I am steadily carrying more and more information on USB drives these days including the excellent Portable Apps suite, MP3 music files and Word/text files which I need access to wherever I am. The accumulation of all these files has made me wonder once again about encrypting it all.
Last year, I covered another encryption possibility – Truecrypt. But to me, that’s a bit messy. If the host computer doesn’t give you administrator rights then you would be totally screwed. You would have a USB encryption system that even keeps you out! Not quite what I am looking for.
So off I went searching for an alternative and I think I may have found one in the form of Rohos Mini Drive 1.7. It’s both simple and effective – the two watchwords I live by when searching for software.
To initially install it onto your USB drive, you need to install the Rohos program onto your computer – but once the encrypted drive has been made, you can uninstall Rohos on the computer if you want. There’s absolutely no need to keep it on your computer once the initial USB installation has been done.
Once you have installed it on your computer, it’s time to quickly set up your drive. Just open the program and this is what you will see :
Enter your USB key into your computer, and click on “setup USB Key” to start setting up the encrypted drive. You will then be asked for some details including a password. The encryption process will then begin but you have to be patient. On my USB stick, it took close to 15 minutes for the encryption to be set up. So don’t get frustrated and start click click clicking around wondering what’s going on. Just leave it to do its thing.
When the encryption has been set up, you will then see a new file sitting on your USB stick. This is the program needed to launch the secret partition which now exists.
To open the secret encrypted partition, just double-click on the exe file and you will be prompted for your password which you specified when you set up the partition.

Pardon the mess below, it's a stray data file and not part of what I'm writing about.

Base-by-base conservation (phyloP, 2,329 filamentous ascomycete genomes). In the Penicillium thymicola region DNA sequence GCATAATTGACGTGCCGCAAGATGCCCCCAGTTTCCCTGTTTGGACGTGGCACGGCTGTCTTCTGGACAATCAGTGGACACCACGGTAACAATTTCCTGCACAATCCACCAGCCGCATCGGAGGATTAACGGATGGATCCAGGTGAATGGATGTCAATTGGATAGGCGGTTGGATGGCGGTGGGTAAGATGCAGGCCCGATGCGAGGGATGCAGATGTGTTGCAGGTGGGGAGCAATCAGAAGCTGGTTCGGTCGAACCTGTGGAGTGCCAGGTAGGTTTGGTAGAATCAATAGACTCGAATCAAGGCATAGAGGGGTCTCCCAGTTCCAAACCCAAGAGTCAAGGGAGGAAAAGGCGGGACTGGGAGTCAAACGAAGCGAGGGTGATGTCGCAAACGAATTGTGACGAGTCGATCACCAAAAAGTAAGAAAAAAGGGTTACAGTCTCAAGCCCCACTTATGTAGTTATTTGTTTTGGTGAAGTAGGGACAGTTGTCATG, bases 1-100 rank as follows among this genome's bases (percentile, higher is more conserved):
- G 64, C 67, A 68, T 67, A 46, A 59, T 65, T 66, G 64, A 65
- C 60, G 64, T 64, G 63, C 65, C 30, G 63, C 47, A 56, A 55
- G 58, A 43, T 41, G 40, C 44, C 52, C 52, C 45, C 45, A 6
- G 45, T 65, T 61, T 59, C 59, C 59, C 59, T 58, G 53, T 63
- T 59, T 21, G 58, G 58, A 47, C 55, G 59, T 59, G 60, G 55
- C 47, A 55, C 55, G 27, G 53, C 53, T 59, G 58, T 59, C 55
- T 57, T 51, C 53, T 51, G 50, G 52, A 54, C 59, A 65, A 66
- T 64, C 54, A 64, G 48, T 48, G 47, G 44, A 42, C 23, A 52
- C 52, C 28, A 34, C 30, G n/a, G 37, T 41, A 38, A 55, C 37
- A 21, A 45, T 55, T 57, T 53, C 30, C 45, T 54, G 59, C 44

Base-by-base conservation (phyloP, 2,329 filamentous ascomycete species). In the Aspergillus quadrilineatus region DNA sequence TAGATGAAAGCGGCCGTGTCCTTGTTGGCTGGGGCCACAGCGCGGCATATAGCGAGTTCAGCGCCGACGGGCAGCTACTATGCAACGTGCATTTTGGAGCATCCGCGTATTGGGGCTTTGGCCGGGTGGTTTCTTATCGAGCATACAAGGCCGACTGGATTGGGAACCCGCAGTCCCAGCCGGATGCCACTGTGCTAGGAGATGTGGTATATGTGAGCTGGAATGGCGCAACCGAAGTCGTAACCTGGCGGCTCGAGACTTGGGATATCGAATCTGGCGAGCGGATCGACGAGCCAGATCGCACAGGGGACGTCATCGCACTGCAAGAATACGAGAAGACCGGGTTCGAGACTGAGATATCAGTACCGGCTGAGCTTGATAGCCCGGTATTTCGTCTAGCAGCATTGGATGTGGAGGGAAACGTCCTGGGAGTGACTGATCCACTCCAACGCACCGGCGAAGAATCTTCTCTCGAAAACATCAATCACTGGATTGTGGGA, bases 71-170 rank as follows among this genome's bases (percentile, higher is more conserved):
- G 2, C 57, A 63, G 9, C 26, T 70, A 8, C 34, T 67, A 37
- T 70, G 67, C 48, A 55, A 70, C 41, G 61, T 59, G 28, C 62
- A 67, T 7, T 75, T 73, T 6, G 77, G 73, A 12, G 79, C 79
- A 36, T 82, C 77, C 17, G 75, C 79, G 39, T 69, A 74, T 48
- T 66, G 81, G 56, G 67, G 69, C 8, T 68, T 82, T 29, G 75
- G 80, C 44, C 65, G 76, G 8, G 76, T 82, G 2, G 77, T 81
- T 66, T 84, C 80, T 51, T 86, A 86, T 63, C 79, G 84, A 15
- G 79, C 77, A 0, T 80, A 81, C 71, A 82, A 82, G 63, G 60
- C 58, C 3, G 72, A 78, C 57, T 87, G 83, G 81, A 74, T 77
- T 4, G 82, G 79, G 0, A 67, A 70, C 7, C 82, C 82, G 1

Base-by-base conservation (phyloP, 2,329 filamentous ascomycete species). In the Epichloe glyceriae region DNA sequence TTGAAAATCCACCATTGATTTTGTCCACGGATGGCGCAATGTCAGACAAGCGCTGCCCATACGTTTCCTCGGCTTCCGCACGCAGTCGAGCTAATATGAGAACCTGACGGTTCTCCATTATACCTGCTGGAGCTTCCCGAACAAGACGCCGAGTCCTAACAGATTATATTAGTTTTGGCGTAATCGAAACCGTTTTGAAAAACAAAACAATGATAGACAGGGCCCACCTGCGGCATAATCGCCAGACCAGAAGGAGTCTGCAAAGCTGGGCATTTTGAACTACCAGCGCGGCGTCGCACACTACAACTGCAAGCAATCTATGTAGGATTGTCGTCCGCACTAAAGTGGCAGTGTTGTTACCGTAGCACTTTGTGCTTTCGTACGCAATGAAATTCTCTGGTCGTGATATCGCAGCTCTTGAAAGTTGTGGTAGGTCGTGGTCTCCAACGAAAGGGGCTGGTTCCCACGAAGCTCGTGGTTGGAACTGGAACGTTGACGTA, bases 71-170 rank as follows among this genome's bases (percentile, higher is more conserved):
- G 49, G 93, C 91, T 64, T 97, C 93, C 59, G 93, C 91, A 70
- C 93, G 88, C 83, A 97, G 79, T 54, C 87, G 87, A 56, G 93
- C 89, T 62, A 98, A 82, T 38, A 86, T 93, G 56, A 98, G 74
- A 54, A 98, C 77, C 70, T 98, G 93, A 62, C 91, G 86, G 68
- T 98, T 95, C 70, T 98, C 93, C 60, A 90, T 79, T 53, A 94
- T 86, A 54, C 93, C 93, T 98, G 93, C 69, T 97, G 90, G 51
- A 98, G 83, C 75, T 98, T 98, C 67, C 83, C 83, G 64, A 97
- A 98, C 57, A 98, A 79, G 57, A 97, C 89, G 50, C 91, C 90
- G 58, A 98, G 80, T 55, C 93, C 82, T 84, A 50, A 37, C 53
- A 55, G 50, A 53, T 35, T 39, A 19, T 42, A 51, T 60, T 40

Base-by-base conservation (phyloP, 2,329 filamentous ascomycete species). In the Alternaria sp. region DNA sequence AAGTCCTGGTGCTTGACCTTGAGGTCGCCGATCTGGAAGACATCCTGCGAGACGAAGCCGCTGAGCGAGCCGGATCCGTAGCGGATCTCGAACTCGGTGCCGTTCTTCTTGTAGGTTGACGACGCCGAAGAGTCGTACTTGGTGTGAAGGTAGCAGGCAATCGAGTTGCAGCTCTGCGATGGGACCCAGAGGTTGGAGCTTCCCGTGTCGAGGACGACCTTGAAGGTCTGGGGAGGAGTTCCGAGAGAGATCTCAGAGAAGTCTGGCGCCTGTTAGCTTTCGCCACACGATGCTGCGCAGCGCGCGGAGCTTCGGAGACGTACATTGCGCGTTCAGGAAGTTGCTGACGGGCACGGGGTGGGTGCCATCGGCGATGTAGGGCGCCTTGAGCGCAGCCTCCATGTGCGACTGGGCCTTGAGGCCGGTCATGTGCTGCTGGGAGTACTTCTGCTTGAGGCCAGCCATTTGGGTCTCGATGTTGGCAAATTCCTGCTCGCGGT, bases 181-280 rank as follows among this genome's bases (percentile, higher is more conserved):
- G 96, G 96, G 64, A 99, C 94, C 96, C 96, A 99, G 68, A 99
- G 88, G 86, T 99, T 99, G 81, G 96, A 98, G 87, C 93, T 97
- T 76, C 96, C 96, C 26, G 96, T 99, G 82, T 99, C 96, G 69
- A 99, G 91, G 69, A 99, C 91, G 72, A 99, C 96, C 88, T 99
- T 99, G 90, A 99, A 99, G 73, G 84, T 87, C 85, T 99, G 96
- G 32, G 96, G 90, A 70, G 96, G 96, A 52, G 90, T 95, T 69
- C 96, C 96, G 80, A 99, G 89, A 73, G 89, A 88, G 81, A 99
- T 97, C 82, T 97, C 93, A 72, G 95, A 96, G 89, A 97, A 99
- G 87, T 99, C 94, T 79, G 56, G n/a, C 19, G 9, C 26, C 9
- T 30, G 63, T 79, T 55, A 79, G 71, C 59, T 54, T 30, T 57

After entering your password, a window will open in your Windows taskbar which shows you that the partition has been opened. You will also see the drive letter which your partition is attached to as well as the amount of free space on your stick.
If you now go to your Windows Explorer, you will see that a new drive has been opened up. This is the secret part of your USB stick which now exists and you can now put all secret/personal/confidential files into this partition. When you are finished, just go back to the above window and click on “disconnect“. This then closes the partition and removes it from the Windows Explorer drive.
I wouldn’t use Rohos Mini Drive 1.7 to hide state secrets but it is enough to keep casual snoopers at bay from rummaging through your files. Keep things in here such as your password list and other personal information and then, if you happen to lose your USB stick, you won’t have to worry too much about your information being compromised.
What other encryption methods do you rely on to safeguard the information on your USB stick? Are you a Truecrypt fan or do you have another favourite alternative? Let us know all about it in the comments.